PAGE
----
After a good night’s rest, day two in Amsterdam started out bright and early with a morning run past some of the key landmarks in the city. I had tried to do this loop the day before, but it gets a little tricky navigating a map and riding a bike at the same time. It’s much easier on foot and also better for stopping to take photos. So, with map in hand and Fuji x100s in my running bag, I headed out for a fun trot. I know I keep raving about the weather, but it was truly perfection on this day. Crisp, cool and super sunny.

The first major stop was the Magere Brug (Skinny Bridge) over the Amstel River – you may find it familiar as it has appeared in some films, including the James Bond flick Diamonds Are Forever. The bridge is said to have been built – at least an earlier, much skinnier version of it -  in 1691 by two wealthy sisters who lived on opposite sides of the river and wanted to be able to visit one another every day. It’s definitely a super pretty sight looking across from one bank to the other.



From the bridge I headed to Waterloo Plein, where people were just beginning to set up their stalls for the day at the Waterloopleinmarkt. The huge daily flea market is one of the city’s many street markets, which I planned to explore later in the afternoon. A short jog away is De Waag, a 15th-century building on Nieuwmarkt square in Amsterdam’s Chinatown that was originally a city gate and part of the walls of Amsterdam. A run through the adjacent Red Light District brought me to Dam Square, the city’s town square. The square is bordered by the Royal Palace, the 15th-century Gothic Nieuwe Kerk (New Church), Madame Tussaud’s Wax Museum and the National Monument, a white stone pillar designed by J.J.P. Oud and erected in 1956 to memorialise the victims of WWII.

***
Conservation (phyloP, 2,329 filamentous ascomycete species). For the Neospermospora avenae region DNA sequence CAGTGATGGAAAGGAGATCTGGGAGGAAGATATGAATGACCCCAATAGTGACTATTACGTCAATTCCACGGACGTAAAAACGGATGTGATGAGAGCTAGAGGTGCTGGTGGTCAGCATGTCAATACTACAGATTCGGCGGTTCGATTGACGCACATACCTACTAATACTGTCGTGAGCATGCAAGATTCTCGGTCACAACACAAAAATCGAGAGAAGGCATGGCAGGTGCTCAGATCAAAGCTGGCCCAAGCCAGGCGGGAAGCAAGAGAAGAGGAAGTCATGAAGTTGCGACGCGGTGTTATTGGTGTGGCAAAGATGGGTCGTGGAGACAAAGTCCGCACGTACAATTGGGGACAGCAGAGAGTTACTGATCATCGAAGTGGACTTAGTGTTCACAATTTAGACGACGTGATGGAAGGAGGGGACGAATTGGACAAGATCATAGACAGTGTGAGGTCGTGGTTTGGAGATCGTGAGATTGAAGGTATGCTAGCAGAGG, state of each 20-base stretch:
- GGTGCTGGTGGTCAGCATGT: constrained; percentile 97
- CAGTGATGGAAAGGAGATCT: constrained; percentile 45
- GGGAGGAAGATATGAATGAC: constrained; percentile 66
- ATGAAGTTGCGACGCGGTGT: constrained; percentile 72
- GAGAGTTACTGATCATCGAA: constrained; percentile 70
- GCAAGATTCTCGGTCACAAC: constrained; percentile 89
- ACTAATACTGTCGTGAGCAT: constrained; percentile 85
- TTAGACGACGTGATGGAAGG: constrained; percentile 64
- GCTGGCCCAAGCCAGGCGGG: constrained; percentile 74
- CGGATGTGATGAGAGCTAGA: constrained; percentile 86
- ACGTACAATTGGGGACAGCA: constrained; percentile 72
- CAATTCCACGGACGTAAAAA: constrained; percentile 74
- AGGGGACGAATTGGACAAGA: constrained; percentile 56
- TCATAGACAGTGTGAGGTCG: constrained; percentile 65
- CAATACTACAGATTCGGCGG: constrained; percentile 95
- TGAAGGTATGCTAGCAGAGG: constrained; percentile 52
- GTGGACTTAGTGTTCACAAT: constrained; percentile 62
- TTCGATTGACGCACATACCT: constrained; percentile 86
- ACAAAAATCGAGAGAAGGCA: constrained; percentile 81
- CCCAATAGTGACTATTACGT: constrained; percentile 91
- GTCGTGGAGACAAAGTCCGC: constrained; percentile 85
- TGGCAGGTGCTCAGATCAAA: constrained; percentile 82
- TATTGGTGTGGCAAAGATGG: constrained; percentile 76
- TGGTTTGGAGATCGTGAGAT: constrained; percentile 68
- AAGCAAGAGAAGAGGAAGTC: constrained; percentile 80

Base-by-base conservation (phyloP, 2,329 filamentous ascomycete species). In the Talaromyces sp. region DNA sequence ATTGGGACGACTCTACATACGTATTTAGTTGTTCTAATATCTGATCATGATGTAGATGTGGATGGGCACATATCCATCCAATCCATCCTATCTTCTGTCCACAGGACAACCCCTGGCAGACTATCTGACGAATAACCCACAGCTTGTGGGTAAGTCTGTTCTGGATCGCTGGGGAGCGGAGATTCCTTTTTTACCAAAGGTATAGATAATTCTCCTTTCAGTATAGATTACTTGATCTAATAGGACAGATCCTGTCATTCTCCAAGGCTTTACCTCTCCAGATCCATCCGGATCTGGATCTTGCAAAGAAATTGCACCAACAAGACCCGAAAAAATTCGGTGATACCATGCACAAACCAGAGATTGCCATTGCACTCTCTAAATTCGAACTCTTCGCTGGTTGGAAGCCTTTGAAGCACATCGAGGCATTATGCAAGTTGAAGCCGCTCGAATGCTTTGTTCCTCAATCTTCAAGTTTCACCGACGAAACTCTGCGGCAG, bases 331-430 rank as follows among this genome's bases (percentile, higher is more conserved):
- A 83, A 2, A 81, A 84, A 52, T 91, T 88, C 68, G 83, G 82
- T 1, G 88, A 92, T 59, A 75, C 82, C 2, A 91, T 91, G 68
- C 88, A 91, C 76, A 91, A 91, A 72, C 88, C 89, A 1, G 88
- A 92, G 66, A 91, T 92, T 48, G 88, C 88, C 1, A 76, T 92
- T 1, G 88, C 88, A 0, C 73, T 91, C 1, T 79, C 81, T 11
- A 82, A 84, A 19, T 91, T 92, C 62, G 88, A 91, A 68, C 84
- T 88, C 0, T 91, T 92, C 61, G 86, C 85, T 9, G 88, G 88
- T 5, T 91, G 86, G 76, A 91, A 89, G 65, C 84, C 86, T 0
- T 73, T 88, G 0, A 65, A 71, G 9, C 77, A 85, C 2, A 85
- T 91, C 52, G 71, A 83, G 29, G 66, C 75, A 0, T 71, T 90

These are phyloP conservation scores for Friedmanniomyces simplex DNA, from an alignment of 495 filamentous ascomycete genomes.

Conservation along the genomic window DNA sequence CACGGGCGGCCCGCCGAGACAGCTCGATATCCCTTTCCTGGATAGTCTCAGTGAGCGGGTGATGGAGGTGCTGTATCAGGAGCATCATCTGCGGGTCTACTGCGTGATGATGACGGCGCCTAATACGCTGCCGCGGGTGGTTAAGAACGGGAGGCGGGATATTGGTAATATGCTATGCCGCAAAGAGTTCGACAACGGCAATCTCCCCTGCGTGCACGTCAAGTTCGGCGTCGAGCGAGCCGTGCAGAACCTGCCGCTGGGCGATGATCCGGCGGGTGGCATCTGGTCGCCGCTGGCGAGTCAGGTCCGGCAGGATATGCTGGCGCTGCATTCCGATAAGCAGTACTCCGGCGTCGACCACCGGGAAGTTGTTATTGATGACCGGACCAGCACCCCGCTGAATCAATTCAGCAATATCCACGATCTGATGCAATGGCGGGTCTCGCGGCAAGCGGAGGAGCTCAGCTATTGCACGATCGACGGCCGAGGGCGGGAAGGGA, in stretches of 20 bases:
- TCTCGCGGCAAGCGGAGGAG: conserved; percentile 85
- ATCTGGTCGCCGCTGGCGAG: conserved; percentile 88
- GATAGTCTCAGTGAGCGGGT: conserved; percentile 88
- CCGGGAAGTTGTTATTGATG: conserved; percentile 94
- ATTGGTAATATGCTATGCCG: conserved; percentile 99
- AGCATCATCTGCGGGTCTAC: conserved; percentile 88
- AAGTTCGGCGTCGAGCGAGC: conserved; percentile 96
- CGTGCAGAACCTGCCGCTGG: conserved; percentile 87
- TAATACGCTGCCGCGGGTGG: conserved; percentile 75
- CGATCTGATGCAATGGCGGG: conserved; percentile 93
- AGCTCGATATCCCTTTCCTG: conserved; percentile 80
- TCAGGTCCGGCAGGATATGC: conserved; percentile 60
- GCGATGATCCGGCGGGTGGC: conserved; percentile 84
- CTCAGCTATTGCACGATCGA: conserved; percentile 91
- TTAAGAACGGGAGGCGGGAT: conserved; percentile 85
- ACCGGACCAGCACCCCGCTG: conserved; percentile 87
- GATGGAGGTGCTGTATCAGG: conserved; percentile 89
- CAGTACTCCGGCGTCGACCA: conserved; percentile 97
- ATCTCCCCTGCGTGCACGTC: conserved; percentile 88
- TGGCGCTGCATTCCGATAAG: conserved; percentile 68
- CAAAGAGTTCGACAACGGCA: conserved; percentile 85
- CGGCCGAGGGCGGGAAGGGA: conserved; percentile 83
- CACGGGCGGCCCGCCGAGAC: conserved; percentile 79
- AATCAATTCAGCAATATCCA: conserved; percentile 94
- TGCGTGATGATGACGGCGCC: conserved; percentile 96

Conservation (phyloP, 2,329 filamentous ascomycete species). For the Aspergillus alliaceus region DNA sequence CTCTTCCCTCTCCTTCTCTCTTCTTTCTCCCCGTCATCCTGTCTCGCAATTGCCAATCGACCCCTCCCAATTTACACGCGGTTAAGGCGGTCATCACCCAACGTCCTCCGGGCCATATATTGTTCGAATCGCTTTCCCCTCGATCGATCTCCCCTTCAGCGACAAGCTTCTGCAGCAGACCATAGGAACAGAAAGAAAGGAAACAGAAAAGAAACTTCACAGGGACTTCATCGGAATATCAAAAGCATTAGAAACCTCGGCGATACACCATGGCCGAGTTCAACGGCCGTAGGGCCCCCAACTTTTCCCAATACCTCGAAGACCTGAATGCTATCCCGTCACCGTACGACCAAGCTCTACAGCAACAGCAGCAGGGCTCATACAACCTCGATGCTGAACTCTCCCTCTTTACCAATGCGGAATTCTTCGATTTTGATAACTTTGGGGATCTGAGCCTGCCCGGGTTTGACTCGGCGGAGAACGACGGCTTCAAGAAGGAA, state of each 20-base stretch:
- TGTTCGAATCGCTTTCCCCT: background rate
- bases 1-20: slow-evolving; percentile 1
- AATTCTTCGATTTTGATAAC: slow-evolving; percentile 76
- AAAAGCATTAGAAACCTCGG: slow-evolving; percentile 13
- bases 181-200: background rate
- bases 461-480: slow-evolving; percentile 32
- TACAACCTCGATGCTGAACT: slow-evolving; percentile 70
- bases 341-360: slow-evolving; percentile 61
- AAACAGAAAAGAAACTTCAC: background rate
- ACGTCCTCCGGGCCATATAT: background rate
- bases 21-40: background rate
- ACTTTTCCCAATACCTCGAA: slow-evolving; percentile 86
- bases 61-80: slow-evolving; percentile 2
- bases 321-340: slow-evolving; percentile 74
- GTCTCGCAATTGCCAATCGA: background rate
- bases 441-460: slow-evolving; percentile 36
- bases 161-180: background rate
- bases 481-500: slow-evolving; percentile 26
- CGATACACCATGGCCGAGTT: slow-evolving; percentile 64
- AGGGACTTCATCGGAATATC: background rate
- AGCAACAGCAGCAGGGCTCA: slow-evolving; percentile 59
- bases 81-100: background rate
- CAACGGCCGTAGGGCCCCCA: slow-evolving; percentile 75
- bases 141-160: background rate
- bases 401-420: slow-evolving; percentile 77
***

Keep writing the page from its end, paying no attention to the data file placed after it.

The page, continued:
From Dam Square I ran through De 9 Straatjes, so named for its nine alleyways of shopping, back to Leidseplein where my hotel was. I highly recommend Hotel Freeland, by the way, which for 45 Euros a night was a great price for a clean, cosy and comfortable accommodation in an excellent location. The room comes with a great breakfast – eggs, ham, cheese, toast, yogurt, jams and spreads, all sorts of tea, juice and some other nibbles like rice cakes and ontbijtkoek, a traditional Dutch breakfast spiced cake.

After a hearty breakfast I checked out and hopped on my bike for the day’s adventure: market hopping. First stop was Dappermarkt, considered to be the most affordable and multicultural of Amsterdam’s markets. Getting there was simple enough – a straightforward ride along the Singelgracht, through Oosterpark (where I couldn’t help but stop for a photo) and then you’re there.


At the Dappermarkt I picked up a couple of blocks of Gouda cheese as gifts, one with nettle and the other with olives, tomatoes and garlic. I also bought a pair of Birkenstocks for a steal. Most of the stalls sold clothing and handbags and accessories, or local food like fish and cheeses and bread. I was tempted to buy the whole bread stall!

The next stop was the Albert Cuypmarkt at the very hip De Pijp district. Compared to the Dappermarkt there were more stands and a better mix of stuff for sale, from shoes and luggage to fresh vegetables and fish, to typical Dutch treats like raw herring or warm, freshly made stroopwafels. I bought more gifts here: another slab of cheese, this time Old Amsterdam, and a bag of stroopwafels in a Delftware tin. I also had my lunch – a couple of sticks of super yummy satay chicken and the most amazing froyo I’ve ever tasted!


The final stop for the day was De 9 Straatjes. I tried on a couple of pieces from a local designer but it was useless trying to buy with the bump. I did however come away with a very cute bee print swaddle from one of the shops called Mint Mini Mall.